The Senate immigration reform bill's $46 billion "border surge" was supposed to bring more conservatives on board. While it helped get enough conservatives for a solid 68-vote majority in the Senate, many other conservatives are attacking it as wasteful government spending (as if tax cuts are the secret to preventing illegal immigration.)
The most recent attack comes from House Homeland Security Committee Chair Mike McCaul, who said yesterday on CBS' Face The Nation that "What the Senate just passed was, again, a bunch of candy thrown down there."
This colorful line grabbed some headlines. But dig a little deeper into his rhetoric and you see that this key House player is laying the groundwork for a final deal.
McCaul complained that the Senate bill amounts to "throwing forty-six billion dollars at a problem without any plan, without any strategy, without any definition of operation control." He later noted that, "I passed a bipartisan bill out of my committee that will be, I think, the centerpiece of the enforcement and border security piece ... [It was a] unanimously approved, completely bipartisan bill." Then he said he expected his bill and some other piecemeal bills to clear the House, which "will put the House and Senate in a conference committee position ... as early as late this year, maybe early next year."
Does McCaul actually want to see the House and Senate come to terms? Sure looks like it. "My concern is the political backdrop could be that the White House would like to see this fail in the House, so that he can blame the House of Representatives for that and then try to take back the House of Representatives and then all bets are off on his agenda."
In all of the above, what you don't see is an outright rejection of the Senate bill. He's just complaining the Senate money doesn't come with enough of a plan.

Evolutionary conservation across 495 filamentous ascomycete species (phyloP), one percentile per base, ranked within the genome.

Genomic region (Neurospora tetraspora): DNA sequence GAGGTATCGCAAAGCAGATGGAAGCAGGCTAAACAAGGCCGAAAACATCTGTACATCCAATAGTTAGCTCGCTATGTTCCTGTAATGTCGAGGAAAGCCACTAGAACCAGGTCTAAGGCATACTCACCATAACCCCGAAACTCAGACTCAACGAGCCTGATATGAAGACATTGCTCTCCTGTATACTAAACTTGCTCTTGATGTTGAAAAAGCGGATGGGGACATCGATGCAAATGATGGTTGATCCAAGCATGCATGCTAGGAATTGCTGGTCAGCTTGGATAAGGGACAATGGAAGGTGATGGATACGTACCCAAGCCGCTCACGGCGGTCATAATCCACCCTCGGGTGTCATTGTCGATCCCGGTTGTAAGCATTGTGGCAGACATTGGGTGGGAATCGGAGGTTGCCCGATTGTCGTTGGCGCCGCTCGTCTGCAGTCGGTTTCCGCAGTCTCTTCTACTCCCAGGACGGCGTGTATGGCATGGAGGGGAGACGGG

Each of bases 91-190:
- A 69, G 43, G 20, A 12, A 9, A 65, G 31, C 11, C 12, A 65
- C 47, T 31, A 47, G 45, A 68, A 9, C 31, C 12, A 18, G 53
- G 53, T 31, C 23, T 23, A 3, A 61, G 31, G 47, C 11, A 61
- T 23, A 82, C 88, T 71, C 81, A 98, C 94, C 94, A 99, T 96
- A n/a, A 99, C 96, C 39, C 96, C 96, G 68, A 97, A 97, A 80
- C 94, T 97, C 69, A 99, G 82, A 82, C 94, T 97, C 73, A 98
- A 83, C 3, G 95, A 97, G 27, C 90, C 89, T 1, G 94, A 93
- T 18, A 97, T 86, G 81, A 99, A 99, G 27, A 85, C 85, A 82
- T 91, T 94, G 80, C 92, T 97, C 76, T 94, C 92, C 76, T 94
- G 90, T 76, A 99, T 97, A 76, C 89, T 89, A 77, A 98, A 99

Well, that's what conference committees are for. It won't be too hard to take a bipartisan House border security plan and marry it with bipartisan Senate border security money. The two concepts are not in conflict.
(The hard part will be deciding whether to use the McCaul plan's goal of "apprehending 90% of illegal border crossers" as a hard "trigger" before allowing currently undocumented workers to be put on a path to citizenship, which the Senate ultimately decided against after much deliberation.)
Democratic Rep. Xavier Becerra also sounded a hopeful note on CBS following the McCaul interview: "I think there's a reason to feel comfortable with a lot of what Chairman McCaul just said because he did pass a bill that was a bipartisan vote on border security. He did talk about getting this done. Where we probably disagree is on trying to do this in a piecemeal way which won't fix the entire machine. You got to fix the entire machine."
This is a minor disagreement. The House may pass piecemeal bills over the summer, but any House-Senate conference committee will involve the Senate's comprehensive bill. So long as McCaul speaks for a sufficient number of Republicans when he expresses fear that gridlock spells doom for their control of the House, a conference agreement could easily end with either a single bill, or several bills that get enacted on parallel tracks.
For example, an agreement could allow a border security bill to be voted on first in the House – letting conservatives say they secured the border first – with the understanding that if the House doesn't pass the other elements of the package, nothing will pass the Senate.
While there is plenty of reason for hope, there's no reason to be complacent. This is the same House that couldn't pass a farm bill and preferred the crude sequester over budget negotiations. Republicans will need to feel the pressure to be sufficiently motivated to put their votes behind reform legislation.
But you can tell from the rhetoric, if you look closely enough, that top Republicans know there is a steep political price to pay if they fail.